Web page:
Apart from last year’s outrageous 997 Turbo Cabriolet, which was wilder than anything dreamed up by Stuttgart’s blingmerchants, FVD Brombacher are generally not that extravagant in terms of visual embellishments. But, as far as fresh aero parts go for the GTS, it already has the side skirts mounted on its sills, which are more than 2cm wider than the original ones, while the front splitter, diffuser and rear spoiler Gurney flap are yet to be applied. The light strip spanning the rear of the car is normally unique to the four-wheel drive Carrera 4S, but FVD Brombacher think it looks great so they’ve installed it on their GTS. The aerodynamic profiling is also a work in progress. ‘We have two versions of our project car’s bodywork revisions,’ reveals Franziska, indicating the blue 991 Turbo on the forecourt, complete with splitter, sill extensions, diffuser and extended rear wing. ‘The aerodynamic package on that is the oldstyle version, and we’re developing the young fashion version on the GTS, which is Max’s interpretation. So, there’s a little bit of competition between Max and Alex while they create two different kinds of look on the car. Max is more inclined towards a big wing area with a big spoiler up front and flaps on the side, more like a racing car, while Alex’s version is more like a 993 RS without such big wings. So, there will be two virtually different cars in the end, the less dramatic RS style or GT3 Cup style with bigger aero.’ It’s not just about the look: the aerodynamic additions are checked in the wind tunnel to verify their efficacy. It will also be possible for customers to combine elements of the two ‘looks’, because all the parts are produced by the same supplier, Moshammer who’re based in Berlin. ‘We were impressed by the parts and the mountings we received from them, and they are easy to fit, you don’t have to cut or glue because you’re only mounting on the original existing mounting points. We like that, because we can send the parts all around the world and we don’t need to explain to somebody in Hong Kong how to mount the part because it’s obvious and straightforward.’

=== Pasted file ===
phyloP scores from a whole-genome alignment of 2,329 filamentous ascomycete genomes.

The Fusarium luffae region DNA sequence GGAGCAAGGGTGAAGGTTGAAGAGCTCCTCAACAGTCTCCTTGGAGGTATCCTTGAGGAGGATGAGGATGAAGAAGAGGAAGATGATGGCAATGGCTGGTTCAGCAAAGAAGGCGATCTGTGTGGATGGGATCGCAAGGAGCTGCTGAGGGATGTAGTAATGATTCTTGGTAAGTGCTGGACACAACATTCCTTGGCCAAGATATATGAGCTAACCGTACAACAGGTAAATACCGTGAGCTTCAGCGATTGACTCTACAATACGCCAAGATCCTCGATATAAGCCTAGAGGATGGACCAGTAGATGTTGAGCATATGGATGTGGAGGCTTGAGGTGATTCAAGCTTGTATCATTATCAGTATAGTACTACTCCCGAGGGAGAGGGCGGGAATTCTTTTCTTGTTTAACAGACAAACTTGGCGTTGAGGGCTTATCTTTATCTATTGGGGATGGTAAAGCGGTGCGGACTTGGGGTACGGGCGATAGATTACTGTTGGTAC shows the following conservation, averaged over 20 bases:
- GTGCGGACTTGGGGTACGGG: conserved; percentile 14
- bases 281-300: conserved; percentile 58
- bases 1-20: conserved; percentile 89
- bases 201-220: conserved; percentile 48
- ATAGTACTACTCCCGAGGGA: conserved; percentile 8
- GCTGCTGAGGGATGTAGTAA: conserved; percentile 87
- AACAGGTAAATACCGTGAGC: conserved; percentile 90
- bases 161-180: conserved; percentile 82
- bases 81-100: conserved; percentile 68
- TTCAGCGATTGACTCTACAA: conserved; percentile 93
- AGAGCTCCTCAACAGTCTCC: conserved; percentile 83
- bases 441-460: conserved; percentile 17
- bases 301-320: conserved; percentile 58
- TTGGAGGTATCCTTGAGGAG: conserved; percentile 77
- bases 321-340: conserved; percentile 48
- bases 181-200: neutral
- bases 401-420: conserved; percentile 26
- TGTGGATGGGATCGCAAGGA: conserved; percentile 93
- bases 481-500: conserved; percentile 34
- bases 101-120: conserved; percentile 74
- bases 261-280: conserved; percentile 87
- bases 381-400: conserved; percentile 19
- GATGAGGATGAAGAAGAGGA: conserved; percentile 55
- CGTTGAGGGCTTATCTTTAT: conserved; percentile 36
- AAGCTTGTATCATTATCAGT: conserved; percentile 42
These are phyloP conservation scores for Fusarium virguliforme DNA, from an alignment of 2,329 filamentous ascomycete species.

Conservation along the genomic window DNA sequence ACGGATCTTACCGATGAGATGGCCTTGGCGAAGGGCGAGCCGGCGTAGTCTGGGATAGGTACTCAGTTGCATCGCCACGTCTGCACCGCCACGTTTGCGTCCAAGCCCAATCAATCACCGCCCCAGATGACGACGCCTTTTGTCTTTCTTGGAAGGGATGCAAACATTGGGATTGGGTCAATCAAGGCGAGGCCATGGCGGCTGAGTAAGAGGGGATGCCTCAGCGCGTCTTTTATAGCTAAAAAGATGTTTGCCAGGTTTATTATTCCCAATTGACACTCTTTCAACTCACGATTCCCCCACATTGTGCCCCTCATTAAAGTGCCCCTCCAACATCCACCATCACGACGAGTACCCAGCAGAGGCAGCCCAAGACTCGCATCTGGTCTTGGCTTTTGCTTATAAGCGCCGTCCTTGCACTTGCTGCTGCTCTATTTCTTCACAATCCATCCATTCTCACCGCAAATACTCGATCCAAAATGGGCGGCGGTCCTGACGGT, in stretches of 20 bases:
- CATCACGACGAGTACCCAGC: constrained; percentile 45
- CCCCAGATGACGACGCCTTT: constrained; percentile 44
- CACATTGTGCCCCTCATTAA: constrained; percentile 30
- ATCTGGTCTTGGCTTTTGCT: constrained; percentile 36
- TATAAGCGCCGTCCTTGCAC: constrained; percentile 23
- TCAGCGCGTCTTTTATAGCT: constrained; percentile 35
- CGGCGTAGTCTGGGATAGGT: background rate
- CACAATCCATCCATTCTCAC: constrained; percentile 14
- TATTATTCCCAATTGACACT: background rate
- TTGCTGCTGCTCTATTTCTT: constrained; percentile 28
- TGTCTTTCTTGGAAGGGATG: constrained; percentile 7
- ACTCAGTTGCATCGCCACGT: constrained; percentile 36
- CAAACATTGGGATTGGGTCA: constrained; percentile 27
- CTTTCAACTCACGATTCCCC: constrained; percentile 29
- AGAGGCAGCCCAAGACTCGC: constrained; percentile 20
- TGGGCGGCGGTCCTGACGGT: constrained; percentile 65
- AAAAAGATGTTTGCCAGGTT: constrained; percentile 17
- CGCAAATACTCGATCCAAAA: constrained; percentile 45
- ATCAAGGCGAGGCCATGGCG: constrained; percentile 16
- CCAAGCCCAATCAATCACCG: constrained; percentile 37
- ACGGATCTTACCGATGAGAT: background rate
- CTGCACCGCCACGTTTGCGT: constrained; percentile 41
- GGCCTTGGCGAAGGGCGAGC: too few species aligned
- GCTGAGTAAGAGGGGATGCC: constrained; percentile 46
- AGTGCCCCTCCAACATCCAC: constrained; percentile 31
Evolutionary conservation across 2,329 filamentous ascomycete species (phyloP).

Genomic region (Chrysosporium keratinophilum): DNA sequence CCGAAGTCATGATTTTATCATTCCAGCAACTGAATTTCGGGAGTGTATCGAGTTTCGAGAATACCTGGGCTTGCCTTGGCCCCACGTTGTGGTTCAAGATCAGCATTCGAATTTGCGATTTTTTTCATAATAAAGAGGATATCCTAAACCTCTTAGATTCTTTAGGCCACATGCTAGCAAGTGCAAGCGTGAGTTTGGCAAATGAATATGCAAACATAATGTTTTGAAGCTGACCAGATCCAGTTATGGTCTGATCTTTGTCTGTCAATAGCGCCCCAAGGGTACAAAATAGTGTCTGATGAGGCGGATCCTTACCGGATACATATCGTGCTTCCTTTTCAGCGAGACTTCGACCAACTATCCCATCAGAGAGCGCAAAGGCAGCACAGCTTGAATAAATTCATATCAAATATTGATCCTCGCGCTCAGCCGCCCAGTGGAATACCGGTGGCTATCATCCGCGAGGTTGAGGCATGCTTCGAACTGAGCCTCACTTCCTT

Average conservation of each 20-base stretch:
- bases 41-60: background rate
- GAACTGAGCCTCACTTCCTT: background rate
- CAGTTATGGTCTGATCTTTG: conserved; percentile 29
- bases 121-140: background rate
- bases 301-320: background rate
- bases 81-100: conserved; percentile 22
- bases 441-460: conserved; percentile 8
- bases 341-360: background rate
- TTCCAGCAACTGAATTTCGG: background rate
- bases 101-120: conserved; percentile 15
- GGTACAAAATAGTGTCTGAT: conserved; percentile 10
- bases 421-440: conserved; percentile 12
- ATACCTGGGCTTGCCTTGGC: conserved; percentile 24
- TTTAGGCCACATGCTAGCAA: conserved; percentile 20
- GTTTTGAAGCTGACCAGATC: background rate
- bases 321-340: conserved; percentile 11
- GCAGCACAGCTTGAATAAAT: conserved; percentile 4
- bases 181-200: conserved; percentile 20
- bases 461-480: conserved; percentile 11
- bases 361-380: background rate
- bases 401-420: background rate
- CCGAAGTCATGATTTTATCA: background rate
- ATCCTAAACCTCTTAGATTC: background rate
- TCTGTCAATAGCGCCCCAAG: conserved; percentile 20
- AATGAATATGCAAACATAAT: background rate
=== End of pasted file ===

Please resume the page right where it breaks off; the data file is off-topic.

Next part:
The mechanical embellishments are equally evident – at least when the engine’s fired up – by virtue of the modified exhaust system. The conversion starts by incorporating a 200-cell HD converted stainless-steel sports catalytic converter (that’s 200 cells per square inch). ‘That’s the newest generation of the sport catalytic converter,’ says Max, ‘and it’s a really expensive thing because there’s a lot of cladding inside, and one of these is around €400 even before we get into the exhaust system. We’ve made everything a little bit sportier, a little bit more aggressive. And this is something that the customer can already buy, (he shows me the part number), but it is the first time that the complete system including software and all the other modifications is mounted on one car, so we have to test it to prove our initial horsepower and torque gains.’ It goes on a dyno before and after. ‘The sound is incredible. It is loud – wake the neighbours loud – like a race car, though it is
“ We’ve made everything a little bit sportier, a little more aggressive ”
dimmed by the press of the Sport button, and this is our first experience with this range and volume of sound which this system produces, so we are excited about that.’
The FVD Brombacher crew reckon their GTS’S 3.0-litre engine had a head start in the power-hike stakes, being some 70bhp better off than the quoted standard figure out of the box. ‘We were lucky that we had a car with a little bit more power than it should have had as standard, so we tuned it to 70bhp on top of “the existing power. So that’s 540bhp at 6500rpm, and the torque figure is 480lb ft at 4000rpm, which is conservative, and we’ve already pulled back because we felt we had too much for a rear-wheel drive car. We’ve mostly achieved that increase in power by remapping the ECU. It’s a nice power curve; it lowers at the end so it’s manageable, it’s not like its it jumps at you, and it’s good to drive.’